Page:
High school seniors who will be first-generation college students may have little insight into the college application process, but Facebook offers a reprieve, as it's been shown to give these students confidence not only in their abilities to apply for schools, but also in their abilities to excel once they've started, according to a new study.

"We are very excited by these findings, because they suggest that the kinds of interactions supported by Facebook and other social media can play a role in helping young people, especially those who are traditionally less likely to go to college, feel more confident about their ability to get into college and to succeed there," Nicole Ellison, associate professor at the U-M School of Information, said in a press release.

The researchers surveyed more than 500 high school students in a low-income neighborhood in Michigan, and used statistical models to gauge how various factors were correlated with the students' confidence in applying to college and their success once they were there — these factors included demographics, family history of college attendance, parent's community involvement, and both informational and emotional support by parents, friends, and Facebook connections.

They also asked the students to rate how strongly they agreed or disagreed with statements in an effort to understand how much they knew about the college process. The statements included: "I know how to apply for financial aid" and "I know what I need to include in a college application."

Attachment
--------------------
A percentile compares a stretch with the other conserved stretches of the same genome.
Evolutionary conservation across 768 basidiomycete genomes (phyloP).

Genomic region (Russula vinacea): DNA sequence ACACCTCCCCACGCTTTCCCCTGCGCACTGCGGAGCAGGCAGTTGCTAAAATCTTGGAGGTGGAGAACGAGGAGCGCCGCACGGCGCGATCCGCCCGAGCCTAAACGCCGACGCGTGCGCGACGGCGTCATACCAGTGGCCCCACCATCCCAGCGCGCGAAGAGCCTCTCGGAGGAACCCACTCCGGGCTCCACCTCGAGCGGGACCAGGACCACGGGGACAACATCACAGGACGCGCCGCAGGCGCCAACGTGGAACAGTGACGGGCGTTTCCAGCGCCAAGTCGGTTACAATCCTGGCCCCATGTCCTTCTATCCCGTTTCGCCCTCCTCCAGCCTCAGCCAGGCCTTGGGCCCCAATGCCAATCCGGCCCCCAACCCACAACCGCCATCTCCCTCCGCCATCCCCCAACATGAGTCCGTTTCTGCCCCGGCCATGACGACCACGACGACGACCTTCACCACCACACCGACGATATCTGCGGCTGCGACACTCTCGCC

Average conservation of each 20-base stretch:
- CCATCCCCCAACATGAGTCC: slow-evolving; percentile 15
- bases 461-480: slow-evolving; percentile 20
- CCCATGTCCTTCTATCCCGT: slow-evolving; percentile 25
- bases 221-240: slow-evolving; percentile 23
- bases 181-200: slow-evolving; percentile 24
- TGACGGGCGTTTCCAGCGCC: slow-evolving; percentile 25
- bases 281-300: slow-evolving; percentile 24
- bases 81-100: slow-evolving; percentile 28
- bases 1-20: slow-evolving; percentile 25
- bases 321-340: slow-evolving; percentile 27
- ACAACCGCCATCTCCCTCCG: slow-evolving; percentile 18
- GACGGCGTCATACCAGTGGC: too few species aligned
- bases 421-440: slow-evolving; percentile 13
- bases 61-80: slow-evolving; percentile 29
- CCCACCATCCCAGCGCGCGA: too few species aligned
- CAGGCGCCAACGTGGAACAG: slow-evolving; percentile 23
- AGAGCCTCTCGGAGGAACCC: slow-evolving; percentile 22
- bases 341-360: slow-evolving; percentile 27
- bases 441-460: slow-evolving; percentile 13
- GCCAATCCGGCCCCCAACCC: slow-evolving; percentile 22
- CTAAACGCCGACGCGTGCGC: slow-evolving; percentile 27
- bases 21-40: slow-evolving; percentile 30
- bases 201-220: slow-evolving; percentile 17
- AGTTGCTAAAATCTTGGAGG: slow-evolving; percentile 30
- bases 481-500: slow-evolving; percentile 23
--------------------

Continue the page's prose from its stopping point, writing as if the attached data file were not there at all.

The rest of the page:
They found that 12 percent of the students had already used social media to collect information about applying to school. The students who had "strongly agreed" that they used social media in this way felt 1.8 times more confident about their understanding of the application process, compared to students who hadn't used social media for information. This correlation only held true for first-generation college students.

Next, the researchers wanted to find out how confident the first-generation college students were in succeeding compared to those whose parents went to college.

To test this, they gave the students a scale in which they rated, from one (strongly disagree) to five (strongly agree), statements such as "I am confident I will fit in socially in college" and "I am confident that I am able to successfully graduate from college." They found that first-generation students had an average score of 2.84 compared to the other students, with 4.01.

But it was the fact that 70 percent of the students who strongly agreed that they had a friend who was either in college or had been to college, that accounted for 2.3 times more confidence in their ability to succeed in school.

"We think social media may demystify the college experience, because kids are able to see how others like them experience the process," Ellison said. "Also, sites like Facebook make it easier to ask questions of one's network."

It could be that there is a correlation between the rise of social media and college enrollment rates. Between 2000 and 2010, enrollment increased 37 percent, from 15.3 million to 21 million, according to the Institute of Education Sciences.

Source: Ellison N, Wohn D, Khan M, et al. The role of social media in shaping first-generation high school students' college aspirations: A social capital lens. Computers & Education. 2013.